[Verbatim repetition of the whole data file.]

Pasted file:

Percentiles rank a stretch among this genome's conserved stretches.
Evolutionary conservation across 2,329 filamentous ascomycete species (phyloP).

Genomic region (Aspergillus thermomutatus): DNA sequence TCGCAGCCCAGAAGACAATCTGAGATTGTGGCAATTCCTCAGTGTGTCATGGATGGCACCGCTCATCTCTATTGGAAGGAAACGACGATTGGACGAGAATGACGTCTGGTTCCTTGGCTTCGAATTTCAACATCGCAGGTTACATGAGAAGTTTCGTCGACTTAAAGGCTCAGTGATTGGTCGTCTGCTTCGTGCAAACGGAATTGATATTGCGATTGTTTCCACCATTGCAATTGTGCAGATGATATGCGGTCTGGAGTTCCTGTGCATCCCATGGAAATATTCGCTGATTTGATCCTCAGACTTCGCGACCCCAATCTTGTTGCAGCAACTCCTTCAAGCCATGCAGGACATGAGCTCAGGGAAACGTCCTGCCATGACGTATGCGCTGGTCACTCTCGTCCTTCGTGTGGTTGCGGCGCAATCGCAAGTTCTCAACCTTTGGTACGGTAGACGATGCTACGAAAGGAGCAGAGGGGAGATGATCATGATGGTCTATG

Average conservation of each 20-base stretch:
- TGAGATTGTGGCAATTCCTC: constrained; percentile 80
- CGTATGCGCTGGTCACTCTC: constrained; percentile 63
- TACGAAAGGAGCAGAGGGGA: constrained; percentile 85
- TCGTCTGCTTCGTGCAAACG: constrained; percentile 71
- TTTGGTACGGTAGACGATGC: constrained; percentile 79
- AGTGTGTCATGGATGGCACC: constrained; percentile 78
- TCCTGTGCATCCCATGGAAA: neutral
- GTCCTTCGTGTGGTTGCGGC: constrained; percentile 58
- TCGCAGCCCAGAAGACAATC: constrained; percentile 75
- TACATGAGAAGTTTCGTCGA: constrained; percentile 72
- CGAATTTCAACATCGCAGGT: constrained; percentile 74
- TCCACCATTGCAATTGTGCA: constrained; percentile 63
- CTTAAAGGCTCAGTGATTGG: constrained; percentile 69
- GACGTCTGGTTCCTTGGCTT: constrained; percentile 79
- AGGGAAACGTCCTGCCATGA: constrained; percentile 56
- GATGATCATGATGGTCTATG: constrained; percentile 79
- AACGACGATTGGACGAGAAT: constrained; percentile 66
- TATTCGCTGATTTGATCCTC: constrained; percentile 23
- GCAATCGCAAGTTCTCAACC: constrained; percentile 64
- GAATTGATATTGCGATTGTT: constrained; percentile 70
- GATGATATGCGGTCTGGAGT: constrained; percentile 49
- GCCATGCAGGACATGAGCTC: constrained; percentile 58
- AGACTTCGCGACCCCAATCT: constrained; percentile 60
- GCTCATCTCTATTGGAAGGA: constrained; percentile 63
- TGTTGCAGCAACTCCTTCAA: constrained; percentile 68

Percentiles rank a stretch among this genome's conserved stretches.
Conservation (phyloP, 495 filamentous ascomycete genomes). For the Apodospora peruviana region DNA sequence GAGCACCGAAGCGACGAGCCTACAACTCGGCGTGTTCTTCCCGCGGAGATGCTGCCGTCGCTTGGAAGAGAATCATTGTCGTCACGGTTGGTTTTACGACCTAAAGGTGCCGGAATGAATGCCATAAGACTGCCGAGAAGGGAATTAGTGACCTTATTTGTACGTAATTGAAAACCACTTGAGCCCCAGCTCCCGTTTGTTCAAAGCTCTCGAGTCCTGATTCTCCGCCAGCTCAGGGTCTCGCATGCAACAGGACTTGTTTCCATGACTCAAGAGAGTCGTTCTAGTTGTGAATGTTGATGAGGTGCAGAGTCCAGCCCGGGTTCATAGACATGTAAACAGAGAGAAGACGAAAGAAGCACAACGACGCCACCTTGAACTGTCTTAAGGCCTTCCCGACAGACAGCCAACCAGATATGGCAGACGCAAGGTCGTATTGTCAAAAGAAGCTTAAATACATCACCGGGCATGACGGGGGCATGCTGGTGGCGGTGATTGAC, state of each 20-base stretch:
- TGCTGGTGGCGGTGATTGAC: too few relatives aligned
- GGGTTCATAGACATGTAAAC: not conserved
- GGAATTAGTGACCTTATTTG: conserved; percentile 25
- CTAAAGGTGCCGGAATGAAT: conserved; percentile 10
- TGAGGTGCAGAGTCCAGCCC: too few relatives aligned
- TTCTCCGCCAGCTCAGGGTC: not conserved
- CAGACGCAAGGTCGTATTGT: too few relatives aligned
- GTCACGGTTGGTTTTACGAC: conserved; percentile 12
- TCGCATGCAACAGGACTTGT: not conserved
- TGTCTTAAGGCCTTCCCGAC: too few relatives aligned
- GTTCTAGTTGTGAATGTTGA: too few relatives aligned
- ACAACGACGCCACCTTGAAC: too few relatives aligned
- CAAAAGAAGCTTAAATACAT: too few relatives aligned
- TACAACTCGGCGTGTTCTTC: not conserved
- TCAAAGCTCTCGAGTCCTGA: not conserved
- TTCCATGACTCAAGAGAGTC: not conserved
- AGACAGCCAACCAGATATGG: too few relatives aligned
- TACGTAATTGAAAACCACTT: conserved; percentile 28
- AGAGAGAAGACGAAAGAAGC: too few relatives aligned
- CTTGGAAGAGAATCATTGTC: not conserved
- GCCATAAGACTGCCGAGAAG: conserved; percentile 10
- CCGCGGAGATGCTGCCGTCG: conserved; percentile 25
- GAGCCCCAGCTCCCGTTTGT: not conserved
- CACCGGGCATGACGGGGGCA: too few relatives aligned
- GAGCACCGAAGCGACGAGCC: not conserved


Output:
Percentiles rank a stretch among this genome's conserved stretches.
Evolutionary conservation across 2,329 filamentous ascomycete species (phyloP).

Genomic region (Aspergillus thermomutatus): DNA sequence TCGCAGCCCAGAAGACAATCTGAGATTGTGGCAATTCCTCAGTGTGTCATGGATGGCACCGCTCATCTCTATTGGAAGGAAACGACGATTGGACGAGAATGACGTCTGGTTCCTTGGCTTCGAATTTCAACATCGCAGGTTACATGAGAAGTTTCGTCGACTTAAAGGCTCAGTGATTGGTCGTCTGCTTCGTGCAAACGGAATTGATATTGCGATTGTTTCCACCATTGCAATTGTGCAGATGATATGCGGTCTGGAGTTCCTGTGCATCCCATGGAAATATTCGCTGATTTGATCCTCAGACTTCGCGACCCCAATCTTGTTGCAGCAACTCCTTCAAGCCATGCAGGACATGAGCTCAGGGAAACGTCCTGCCATGACGTATGCGCTGGTCACTCTCGTCCTTCGTGTGGTTGCGGCGCAATCGCAAGTTCTCAACCTTTGGTACGGTAGACGATGCTACGAAAGGAGCAGAGGGGAGATGATCATGATGGTCTATG

Average conservation of each 20-base stretch:
- TGAGATTGTGGCAATTCCTC: constrained; percentile 80
- CGTATGCGCTGGTCACTCTC: constrained; percentile 63
- TACGAAAGGAGCAGAGGGGA: constrained; percentile 85
- TCGTCTGCTTCGTGCAAACG: constrained; percentile 71
- TTTGGTACGGTAGACGATGC: constrained; percentile 79
- AGTGTGTCATGGATGGCACC: constrained; percentile 78
- TCCTGTGCATCCCATGGAAA: neutral
- GTCCTTCGTGTGGTTGCGGC: constrained; percentile 58
- TCGCAGCCCAGAAGACAATC: constrained; percentile 75
- TACATGAGAAGTTTCGTCGA: constrained; percentile 72
- CGAATTTCAACATCGCAGGT: constrained; percentile 74
- TCCACCATTGCAATTGTGCA: constrained; percentile 63
- CTTAAAGGCTCAGTGATTGG: constrained; percentile 69
- GACGTCTGGTTCCTTGGCTT: constrained; percentile 79
- AGGGAAACGTCCTGCCATGA: constrained; percentile 56
- GATGATCATGATGGTCTATG: constrained; percentile 79
- AACGACGATTGGACGAGAAT: constrained; percentile 66
- TATTCGCTGATTTGATCCTC: constrained; percentile 23
- GCAATCGCAAGTTCTCAACC: constrained; percentile 64
- GAATTGATATTGCGATTGTT: constrained; percentile 70
- GATGATATGCGGTCTGGAGT: constrained; percentile 49
- GCCATGCAGGACATGAGCTC: constrained; percentile 58
- AGACTTCGCGACCCCAATCT: constrained; percentile 60
- GCTCATCTCTATTGGAAGGA: constrained; percentile 63
- TGTTGCAGCAACTCCTTCAA: constrained; percentile 68

Percentiles rank a stretch among this genome's conserved stretches.
Conservation (phyloP, 495 filamentous ascomycete genomes). For the Apodospora peruviana region DNA sequence GAGCACCGAAGCGACGAGCCTACAACTCGGCGTGTTCTTCCCGCGGAGATGCTGCCGTCGCTTGGAAGAGAATCATTGTCGTCACGGTTGGTTTTACGACCTAAAGGTGCCGGAATGAATGCCATAAGACTGCCGAGAAGGGAATTAGTGACCTTATTTGTACGTAATTGAAAACCACTTGAGCCCCAGCTCCCGTTTGTTCAAAGCTCTCGAGTCCTGATTCTCCGCCAGCTCAGGGTCTCGCATGCAACAGGACTTGTTTCCATGACTCAAGAGAGTCGTTCTAGTTGTGAATGTTGATGAGGTGCAGAGTCCAGCCCGGGTTCATAGACATGTAAACAGAGAGAAGACGAAAGAAGCACAACGACGCCACCTTGAACTGTCTTAAGGCCTTCCCGACAGACAGCCAACCAGATATGGCAGACGCAAGGTCGTATTGTCAAAAGAAGCTTAAATACATCACCGGGCATGACGGGGGCATGCTGGTGGCGGTGATTGAC, state of each 20-base stretch:
- TGCTGGTGGCGGTGATTGAC: too few relatives aligned
- GGGTTCATAGACATGTAAAC: not conserved
- GGAATTAGTGACCTTATTTG: conserved; percentile 25
- CTAAAGGTGCCGGAATGAAT: conserved; percentile 10
- TGAGGTGCAGAGTCCAGCCC: too few relatives aligned
- TTCTCCGCCAGCTCAGGGTC: not conserved
- CAGACGCAAGGTCGTATTGT: too few relatives aligned
- GTCACGGTTGGTTTTACGAC: conserved; percentile 12
- TCGCATGCAACAGGACTTGT: not conserved
- TGTCTTAAGGCCTTCCCGAC: too few relatives aligned
- GTTCTAGTTGTGAATGTTGA: too few relatives aligned
- ACAACGACGCCACCTTGAAC: too few relatives aligned
- CAAAAGAAGCTTAAATACAT: too few relatives aligned
- TACAACTCGGCGTGTTCTTC: not conserved
- TCAAAGCTCTCGAGTCCTGA: not conserved
- TTCCATGACTCAAGAGAGTC: not conserved
- AGACAGCCAACCAGATATGG: too few relatives aligned
- TACGTAATTGAAAACCACTT: conserved; percentile 28
- AGAGAGAAGACGAAAGAAGC: too few relatives aligned
- CTTGGAAGAGAATCATTGTC: not conserved
- GCCATAAGACTGCCGAGAAG: conserved; percentile 10
- CCGCGGAGATGCTGCCGTCG: conserved; percentile 25
- GAGCCCCAGCTCCCGTTTGT: not conserved
- CACCGGGCATGACGGGGGCA: too few relatives aligned
- GAGCACCGAAGCGACGAGCC: not conserved